In fact, the above extract comes at the end of a long passage that offers an account of the behavior of three “sick people”: one of whom was a vegetarian and the other two antivivisectionists. For each of them, the psychiatrist notes examples of their eccentric behavior, provoked by their constant concern for the suffering of animals: feeding stray dogs, taking in large numbers of cats, going into abattoirs to plead with butchers to stop their killing, collecting pieces of glass which could injure a horse if it fell, hurling abuse at coachmen who use a whip, remonstrating with passengers who do not allow animals the time they need to rest, etc.

The doctor’s examination equally takes into account the “other kinds of strangeness” experienced by the three individuals: superstitions, hallucinations, ideas that they are being persecuted, fear of being touched, lack of “the reserve appropriate to their sex,” etc. Then the theorist of the hereditary madness of degenerates goes even further, revealing the family medical histories behind these remarkable clinical cases. The psychiatrist’s diagnosis is clear and unequivocal: This strange contrast between a constant concern for animals and indifference to people is an anomaly which could come as a surprise, given the mental lucidity which these sick people display, but which becomes clinically unsurprising, when one takes into account the strange and unusual character of their intellectual degeneration.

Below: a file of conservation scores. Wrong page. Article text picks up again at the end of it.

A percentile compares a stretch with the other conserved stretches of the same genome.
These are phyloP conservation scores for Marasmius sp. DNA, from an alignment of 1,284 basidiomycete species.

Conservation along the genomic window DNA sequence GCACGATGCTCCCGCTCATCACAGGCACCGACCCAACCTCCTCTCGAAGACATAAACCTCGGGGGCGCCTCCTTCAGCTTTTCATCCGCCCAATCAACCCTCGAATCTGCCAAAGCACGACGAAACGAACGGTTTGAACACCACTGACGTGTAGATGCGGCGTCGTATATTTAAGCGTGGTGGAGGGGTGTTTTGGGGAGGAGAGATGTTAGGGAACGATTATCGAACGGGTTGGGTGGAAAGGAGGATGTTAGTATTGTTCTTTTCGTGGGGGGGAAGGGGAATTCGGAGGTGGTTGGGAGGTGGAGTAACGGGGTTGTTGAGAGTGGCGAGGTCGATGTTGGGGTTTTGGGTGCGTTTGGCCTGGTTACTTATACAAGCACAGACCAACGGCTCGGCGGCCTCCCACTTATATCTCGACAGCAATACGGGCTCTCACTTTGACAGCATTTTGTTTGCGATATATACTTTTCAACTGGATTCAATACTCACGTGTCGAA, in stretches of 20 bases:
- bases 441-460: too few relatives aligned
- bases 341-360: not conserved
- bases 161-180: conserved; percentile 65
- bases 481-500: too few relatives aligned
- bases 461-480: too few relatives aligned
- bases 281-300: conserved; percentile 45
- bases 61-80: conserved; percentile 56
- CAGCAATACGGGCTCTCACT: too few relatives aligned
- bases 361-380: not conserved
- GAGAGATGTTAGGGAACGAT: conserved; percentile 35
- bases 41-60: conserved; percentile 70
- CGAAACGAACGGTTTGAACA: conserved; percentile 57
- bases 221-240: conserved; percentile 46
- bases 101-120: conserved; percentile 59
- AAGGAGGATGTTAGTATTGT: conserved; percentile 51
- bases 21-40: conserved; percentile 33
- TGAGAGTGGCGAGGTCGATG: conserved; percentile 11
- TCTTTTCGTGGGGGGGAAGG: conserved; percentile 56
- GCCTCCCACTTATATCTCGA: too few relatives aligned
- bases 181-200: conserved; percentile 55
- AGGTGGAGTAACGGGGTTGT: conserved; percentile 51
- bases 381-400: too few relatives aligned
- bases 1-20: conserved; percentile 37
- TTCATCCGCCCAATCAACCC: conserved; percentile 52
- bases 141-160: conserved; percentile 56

In this body of ideas which they are captivated by, creatures who are oversensitive, have unbalanced minds or are mentally defective find many issues in which they take a great interest. These matters take on such exaggerated importance that eventually delirium ensues […]. Of course, this is not a new kind of pathology, simply an episodic syndrome, one of the various ways in which hereditary madness can manifest itself. All these changes had a profound impact on the cause of animal protection. In fact, at the very moment when powerful emotional registers allowed more activists – most of them women – to be recruited, certain elites, who had previously supported the cause, left it and as a result, the movement’s reputation suffered. It would take many long decades before the animal welfare cause, often scoffed at for being the hobbyhorse of “little old ladies with their doggies,” recovered from the loss of legitimacy it suffered, from the last quarter of the 19th century onward. In fact, it was only in the second half of the 20th century that the cause found other sources of legitimacy thanks, firstly, to the success of various campaigns to sensitize the public to the fate of wild animals and, secondly, the rise of the discipline of animal ethics in universities throughout the English-speaking world.